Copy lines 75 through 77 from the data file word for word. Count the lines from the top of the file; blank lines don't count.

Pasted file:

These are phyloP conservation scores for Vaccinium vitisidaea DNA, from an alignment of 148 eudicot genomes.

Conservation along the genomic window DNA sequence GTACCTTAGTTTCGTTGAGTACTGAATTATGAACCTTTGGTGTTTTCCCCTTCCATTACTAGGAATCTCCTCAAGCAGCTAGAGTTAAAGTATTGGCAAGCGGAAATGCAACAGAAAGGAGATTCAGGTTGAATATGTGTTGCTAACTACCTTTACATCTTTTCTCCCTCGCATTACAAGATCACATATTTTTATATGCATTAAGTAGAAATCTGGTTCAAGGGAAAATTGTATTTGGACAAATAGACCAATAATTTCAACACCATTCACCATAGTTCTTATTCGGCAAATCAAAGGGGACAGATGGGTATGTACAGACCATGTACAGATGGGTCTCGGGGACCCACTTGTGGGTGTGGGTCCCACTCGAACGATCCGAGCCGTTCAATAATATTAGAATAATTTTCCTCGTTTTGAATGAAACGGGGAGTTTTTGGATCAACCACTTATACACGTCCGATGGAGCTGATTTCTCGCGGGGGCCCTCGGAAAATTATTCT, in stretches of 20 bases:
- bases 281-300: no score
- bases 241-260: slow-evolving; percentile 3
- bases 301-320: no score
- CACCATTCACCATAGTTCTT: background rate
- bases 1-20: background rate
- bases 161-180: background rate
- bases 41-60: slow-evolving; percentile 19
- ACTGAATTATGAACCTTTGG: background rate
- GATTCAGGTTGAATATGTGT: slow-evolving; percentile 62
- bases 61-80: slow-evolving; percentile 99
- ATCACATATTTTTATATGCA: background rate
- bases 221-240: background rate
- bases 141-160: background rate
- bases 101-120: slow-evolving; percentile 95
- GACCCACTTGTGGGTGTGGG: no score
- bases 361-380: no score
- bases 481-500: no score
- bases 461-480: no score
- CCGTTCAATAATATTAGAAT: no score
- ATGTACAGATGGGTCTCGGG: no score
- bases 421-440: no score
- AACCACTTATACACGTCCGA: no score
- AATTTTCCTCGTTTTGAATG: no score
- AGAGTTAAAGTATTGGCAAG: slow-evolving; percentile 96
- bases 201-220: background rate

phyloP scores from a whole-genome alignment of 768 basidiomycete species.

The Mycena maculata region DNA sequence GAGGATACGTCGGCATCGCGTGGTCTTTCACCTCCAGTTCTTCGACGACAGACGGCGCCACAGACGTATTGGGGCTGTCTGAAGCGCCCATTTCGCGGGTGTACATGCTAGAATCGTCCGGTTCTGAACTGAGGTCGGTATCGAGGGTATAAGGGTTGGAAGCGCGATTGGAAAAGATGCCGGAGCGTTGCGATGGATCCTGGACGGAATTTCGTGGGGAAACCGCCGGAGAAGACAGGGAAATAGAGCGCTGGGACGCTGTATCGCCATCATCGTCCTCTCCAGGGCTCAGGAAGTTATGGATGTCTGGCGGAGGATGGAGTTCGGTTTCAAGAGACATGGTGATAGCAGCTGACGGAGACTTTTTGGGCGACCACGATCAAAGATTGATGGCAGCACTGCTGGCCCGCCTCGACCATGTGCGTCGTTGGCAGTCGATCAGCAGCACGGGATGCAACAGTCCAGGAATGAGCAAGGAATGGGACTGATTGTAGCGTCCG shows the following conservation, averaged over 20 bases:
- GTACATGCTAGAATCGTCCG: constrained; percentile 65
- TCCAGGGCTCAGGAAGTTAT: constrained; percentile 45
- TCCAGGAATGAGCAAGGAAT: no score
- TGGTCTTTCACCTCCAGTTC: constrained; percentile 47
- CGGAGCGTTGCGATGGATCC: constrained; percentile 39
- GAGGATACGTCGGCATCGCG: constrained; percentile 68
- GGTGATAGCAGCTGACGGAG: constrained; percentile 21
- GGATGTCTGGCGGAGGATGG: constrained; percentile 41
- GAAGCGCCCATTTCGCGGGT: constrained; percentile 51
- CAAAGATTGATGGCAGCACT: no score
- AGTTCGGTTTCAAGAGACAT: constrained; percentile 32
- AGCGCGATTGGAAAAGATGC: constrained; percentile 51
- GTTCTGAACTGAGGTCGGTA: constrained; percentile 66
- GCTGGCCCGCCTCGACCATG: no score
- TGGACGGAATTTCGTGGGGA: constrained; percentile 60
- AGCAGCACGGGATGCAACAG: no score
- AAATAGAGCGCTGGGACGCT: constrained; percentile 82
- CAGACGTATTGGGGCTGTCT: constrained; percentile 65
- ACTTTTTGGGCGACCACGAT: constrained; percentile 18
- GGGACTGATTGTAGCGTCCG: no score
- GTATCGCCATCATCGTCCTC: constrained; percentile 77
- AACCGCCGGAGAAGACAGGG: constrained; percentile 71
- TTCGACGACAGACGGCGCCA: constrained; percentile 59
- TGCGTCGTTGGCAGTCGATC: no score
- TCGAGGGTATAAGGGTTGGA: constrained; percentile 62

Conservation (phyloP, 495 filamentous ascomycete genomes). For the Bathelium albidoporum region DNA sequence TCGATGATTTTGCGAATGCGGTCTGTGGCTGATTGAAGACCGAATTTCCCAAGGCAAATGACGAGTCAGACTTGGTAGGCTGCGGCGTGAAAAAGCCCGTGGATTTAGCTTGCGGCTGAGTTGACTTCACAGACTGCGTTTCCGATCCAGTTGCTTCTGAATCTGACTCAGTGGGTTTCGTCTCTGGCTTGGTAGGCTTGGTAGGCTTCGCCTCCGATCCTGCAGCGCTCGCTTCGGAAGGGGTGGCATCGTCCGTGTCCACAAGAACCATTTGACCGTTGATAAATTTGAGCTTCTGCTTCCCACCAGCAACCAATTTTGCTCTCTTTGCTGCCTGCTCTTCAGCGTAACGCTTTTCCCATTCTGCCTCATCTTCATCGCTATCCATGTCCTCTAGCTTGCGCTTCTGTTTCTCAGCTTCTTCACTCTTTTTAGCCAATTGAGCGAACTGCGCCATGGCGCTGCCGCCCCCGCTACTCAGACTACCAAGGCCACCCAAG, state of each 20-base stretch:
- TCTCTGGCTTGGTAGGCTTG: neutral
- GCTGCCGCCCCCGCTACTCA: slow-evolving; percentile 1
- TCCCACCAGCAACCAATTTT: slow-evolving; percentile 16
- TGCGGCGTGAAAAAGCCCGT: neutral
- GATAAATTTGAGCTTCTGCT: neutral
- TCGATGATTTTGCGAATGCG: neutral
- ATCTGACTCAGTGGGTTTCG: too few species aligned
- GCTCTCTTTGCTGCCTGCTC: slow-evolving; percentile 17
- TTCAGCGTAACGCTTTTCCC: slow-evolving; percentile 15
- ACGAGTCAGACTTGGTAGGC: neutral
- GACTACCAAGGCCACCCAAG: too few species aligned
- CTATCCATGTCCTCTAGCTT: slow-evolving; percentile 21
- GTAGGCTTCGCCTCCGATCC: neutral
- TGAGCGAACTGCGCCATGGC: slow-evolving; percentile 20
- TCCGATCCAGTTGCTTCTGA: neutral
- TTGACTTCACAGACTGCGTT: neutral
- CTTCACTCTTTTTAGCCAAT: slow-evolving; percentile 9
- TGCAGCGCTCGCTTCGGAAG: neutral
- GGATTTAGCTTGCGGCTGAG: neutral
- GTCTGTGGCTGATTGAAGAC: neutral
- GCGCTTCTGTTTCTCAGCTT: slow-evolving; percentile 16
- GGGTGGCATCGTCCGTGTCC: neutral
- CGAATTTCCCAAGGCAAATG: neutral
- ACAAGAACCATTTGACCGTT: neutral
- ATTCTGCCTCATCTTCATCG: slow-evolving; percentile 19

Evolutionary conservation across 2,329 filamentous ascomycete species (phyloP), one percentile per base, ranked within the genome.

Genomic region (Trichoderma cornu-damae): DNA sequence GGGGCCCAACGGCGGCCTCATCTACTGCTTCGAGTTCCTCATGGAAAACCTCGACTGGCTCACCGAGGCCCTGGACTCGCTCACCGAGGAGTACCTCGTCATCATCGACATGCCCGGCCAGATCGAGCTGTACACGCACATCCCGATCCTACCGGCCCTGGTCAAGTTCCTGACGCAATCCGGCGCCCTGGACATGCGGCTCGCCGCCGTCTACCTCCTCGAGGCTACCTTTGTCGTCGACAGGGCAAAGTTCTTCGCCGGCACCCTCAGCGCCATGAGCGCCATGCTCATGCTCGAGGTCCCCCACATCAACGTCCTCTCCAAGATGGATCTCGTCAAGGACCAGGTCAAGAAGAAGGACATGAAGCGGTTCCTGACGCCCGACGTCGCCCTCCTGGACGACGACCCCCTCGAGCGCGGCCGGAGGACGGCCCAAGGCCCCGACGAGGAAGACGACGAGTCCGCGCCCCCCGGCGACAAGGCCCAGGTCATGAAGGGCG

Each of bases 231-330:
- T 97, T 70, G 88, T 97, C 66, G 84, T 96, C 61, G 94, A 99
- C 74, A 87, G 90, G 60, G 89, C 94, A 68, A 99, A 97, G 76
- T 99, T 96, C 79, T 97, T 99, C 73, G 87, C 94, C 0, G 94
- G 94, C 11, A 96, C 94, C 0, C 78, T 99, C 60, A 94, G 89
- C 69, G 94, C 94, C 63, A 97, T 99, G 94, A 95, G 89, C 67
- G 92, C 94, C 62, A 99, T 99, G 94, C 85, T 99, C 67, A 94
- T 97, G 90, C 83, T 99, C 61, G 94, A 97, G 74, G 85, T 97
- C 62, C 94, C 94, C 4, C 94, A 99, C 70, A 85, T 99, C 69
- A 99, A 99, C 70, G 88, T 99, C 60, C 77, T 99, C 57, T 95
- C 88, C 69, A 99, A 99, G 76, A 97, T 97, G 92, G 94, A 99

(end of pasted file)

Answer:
- GTCTGTGGCTGATTGAAGAC: neutral
- GCGCTTCTGTTTCTCAGCTT: slow-evolving; percentile 16
- GGGTGGCATCGTCCGTGTCC: neutral